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Business and Government Leaders Discuss Managing Risk in ASEAN

New York, New York - On Monday, April 14th the US-ASEAN Business Council and the American-Indonesian Chamber of Commerce co-hosted “Managing Risk in ASEAN: Opportunities and Challenges,” at the Yale Club in New York City.

As the Council recently released in ASEAN Matters for America, ASEAN hosts $190 billion in cumulative U.S. foreign direct investment which is by far the largest amount of U.S. investment in Asia, but future growth in those investments will be tied to assessments of the risk environment.

This one-day conference brought together business, government and think tank leaders to offer their insight into political and economic risks in the region. Indonesian Minister of Finance Dr. Chatib Basri and Governor of Bank Indonesia Agus Martowardojo joined the event to offer their analysis of recent political and economic experiences in their home country. They offered Indonesia as a case study on strategies for mitigating risk throughout Southeast Asia, with a particular focus on addressing the concerns of Financial Services and Mining firms working in Indonesia, ASEAN’s largest economy.

“The US-ASEAN Business Council is pleased to engage our members in the New York financial services community and our friends in the mining sector, along with a host of other businesses engaged in ASEAN, to provide expert analysis on how to best navigate a region promising both growth and risk,” said Alexander Feldman, President of the US-ASEAN Business Council.  “The Council encourages American investors and companies to take advantage of improving business opportunities across Southeast Asia and we see an event like this as a key component to developing a thorough understanding of the ASEAN investment environment.”

Principal Deputy Assistant Secretary of State Scot Marciel, who previously served as U.S. ambassador to Indonesia, kicked off the day’s discussion with opening remarks focused on the growing strategic importance of regional partnerships as U.S. companies engage ASEAN countries and the regional security situation becomes more complex.
The day’s panelists included numerous business and government leaders from both the U.S. and Indonesia, and touched on a wide ranging set of topics including regional political developments, macroeconomic trends in Southeast Asia, and opportunities offered for investment by increasing regional integration, including infrastructure and capital markets. Panelists drew a positive contrast between ASEAN’s experience during the Asian Financial Crisis of 1997-98 and the Global Financial Crisis of 2008-09.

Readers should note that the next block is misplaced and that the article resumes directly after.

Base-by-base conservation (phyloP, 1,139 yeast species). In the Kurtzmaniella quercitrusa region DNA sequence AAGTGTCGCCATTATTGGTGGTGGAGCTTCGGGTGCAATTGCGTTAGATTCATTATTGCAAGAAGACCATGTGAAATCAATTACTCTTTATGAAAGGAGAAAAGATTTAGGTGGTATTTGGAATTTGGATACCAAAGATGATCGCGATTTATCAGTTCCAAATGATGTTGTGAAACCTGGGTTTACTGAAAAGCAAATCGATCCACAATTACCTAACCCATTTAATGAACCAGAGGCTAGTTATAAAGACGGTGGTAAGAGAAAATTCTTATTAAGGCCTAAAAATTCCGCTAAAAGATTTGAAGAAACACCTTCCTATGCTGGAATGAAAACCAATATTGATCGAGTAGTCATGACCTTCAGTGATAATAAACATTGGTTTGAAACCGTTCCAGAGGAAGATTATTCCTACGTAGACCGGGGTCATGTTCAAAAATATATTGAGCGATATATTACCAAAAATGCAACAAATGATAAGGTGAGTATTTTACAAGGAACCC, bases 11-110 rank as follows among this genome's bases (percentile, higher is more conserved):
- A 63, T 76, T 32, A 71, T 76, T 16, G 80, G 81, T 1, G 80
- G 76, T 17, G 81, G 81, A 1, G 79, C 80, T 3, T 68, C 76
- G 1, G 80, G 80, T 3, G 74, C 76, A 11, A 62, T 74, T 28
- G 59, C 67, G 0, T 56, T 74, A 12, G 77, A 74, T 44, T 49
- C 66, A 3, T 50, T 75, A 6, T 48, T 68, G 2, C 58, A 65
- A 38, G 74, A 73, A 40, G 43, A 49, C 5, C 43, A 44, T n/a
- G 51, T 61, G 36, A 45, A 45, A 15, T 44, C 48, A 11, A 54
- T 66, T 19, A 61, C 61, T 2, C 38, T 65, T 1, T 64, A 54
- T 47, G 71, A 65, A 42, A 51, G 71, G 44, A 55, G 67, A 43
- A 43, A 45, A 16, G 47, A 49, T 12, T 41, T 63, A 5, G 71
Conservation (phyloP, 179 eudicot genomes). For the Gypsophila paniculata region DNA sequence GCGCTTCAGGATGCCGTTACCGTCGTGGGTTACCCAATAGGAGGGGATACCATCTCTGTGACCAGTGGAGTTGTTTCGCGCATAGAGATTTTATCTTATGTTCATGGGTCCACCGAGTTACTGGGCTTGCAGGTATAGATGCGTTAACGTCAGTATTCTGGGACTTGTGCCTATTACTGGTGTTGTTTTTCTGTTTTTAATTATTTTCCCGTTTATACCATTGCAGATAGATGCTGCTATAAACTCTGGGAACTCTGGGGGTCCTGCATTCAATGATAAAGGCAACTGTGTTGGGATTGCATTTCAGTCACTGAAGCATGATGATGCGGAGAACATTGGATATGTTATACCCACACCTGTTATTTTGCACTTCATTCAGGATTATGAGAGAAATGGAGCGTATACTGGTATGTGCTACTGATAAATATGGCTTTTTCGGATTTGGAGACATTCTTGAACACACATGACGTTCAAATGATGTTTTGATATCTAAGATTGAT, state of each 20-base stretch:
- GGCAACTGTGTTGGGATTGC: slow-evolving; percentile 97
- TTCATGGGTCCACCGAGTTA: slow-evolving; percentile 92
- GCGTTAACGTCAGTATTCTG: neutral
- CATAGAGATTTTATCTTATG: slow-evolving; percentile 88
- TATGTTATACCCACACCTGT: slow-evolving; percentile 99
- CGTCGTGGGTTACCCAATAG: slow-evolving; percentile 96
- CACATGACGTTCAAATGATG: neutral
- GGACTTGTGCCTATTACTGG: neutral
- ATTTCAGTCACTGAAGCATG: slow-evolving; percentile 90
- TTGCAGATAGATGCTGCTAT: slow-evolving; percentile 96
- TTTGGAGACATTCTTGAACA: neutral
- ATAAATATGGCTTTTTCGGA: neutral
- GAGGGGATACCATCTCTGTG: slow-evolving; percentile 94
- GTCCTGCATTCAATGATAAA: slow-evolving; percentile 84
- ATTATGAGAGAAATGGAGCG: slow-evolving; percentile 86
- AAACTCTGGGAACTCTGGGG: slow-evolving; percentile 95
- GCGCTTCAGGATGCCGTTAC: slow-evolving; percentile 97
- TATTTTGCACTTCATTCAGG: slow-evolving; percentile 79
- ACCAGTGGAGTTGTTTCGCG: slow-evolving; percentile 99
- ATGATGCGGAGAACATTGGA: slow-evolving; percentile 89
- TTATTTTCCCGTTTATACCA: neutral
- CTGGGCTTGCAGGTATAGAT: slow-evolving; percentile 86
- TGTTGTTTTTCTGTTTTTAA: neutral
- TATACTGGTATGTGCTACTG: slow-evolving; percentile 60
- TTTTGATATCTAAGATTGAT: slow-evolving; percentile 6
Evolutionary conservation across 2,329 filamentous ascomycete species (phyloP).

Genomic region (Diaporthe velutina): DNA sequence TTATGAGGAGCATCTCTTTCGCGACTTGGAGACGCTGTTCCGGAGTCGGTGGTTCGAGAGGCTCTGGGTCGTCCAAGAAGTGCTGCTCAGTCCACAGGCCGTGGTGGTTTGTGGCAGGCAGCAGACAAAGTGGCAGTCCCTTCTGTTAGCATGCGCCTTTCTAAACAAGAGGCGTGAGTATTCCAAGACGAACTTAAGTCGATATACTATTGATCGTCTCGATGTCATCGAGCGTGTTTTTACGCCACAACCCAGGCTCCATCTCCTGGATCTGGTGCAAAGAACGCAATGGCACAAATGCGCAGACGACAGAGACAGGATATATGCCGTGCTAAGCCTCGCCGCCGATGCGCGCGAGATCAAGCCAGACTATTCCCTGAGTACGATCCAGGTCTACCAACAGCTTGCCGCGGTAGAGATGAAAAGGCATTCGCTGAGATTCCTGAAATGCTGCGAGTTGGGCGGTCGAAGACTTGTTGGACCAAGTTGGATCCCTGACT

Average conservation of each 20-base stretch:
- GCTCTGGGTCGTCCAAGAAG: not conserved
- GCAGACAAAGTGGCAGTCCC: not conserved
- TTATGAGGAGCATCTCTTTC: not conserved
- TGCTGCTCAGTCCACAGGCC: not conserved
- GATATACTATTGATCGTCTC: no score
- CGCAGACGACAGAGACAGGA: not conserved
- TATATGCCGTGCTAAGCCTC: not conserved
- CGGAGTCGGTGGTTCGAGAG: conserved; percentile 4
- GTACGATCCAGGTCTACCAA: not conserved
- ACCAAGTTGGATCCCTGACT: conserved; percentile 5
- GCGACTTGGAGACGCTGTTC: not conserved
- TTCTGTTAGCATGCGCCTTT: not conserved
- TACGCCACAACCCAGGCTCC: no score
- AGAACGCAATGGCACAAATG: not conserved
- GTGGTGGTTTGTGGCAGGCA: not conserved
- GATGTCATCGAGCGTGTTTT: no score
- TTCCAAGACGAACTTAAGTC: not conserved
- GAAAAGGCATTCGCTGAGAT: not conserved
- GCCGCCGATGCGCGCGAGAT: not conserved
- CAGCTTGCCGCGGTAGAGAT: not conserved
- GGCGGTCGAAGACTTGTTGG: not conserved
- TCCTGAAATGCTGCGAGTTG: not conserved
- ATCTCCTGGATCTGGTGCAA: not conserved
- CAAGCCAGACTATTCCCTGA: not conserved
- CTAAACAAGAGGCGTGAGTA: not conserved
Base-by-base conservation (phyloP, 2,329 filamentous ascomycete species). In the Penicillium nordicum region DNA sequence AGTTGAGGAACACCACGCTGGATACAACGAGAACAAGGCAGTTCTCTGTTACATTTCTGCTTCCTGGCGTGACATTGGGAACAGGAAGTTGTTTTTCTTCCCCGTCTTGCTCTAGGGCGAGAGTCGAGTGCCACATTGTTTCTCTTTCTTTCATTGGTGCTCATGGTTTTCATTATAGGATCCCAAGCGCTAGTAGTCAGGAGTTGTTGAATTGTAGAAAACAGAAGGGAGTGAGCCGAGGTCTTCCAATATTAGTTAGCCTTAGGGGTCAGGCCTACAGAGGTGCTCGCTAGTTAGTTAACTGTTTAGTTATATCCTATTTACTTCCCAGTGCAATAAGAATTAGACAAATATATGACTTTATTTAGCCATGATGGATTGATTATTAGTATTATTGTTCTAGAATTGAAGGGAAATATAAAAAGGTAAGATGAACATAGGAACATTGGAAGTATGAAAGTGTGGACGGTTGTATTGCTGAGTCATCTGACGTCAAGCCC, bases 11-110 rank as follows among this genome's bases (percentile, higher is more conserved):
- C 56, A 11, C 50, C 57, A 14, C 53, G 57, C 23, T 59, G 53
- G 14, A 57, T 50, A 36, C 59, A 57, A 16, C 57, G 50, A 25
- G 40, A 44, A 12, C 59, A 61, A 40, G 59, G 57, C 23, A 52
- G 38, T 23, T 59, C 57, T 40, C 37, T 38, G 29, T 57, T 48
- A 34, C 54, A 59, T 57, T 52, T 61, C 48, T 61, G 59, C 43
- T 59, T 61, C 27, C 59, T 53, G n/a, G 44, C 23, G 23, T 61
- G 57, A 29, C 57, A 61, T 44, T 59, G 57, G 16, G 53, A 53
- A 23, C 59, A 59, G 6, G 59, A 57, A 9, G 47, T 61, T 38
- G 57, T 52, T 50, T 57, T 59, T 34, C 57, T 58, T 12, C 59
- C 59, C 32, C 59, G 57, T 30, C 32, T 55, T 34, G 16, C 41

“The American Indonesian Chamber of Commerce was very pleased by the high turnout for the event as well as the willing participation of key Indonesian economic leaders who not only made strong presentations but engaged individually with many of our members,” said Wayne Forrest, President of the American-Indonesian Chamber of Commerce. “Some are large organizations deeply involved with Indonesia's economy or small firms new to the country deciding whether or not to move forward with an investment. In either case, the event allowed them to hear a full spectrum of expert risk analysis during this time of major political transition, perhaps persuading them to move forward. We look forward to working on future events such as this with our partners at the US-ASEAN Business Council.”
The event was sponsored by AIG, Asia Pulp and Paper, BKPM, Newmont Mining, Equinox Partners, Chevron, ConocoPhillips, Control Risks, Freeport McMoRan, ACE Group and KPMG.


For 30 years, the US-ASEAN Business Council has been the premier advocacy organization for US corporations operating within the dynamic Association of Southeast Asian Nations (ASEAN). Worldwide, Council Members generate over $6 trillion in revenue and employ more than 13 million people. Members include the largest US companies conducting business in ASEAN, and range from newcomers to the region to companies that have been working in Southeast Asia for over 100 years. The Council has offices in: Washington, DC; New York, NY; Bangkok, Thailand; Hanoi, Vietnam; Jakarta, Indonesia; Kuala Lumpur, Malaysia; Manila, Philippines; and Singapore.

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It is commonplace in journalism to write two types of articles at the transition point between the year that has passed and the New Year. As this writer qualifies as an “old hand” in observing Thailand with a track record dating back 14 years, it is time take a shot at what may unfold in Thailand in 2011.

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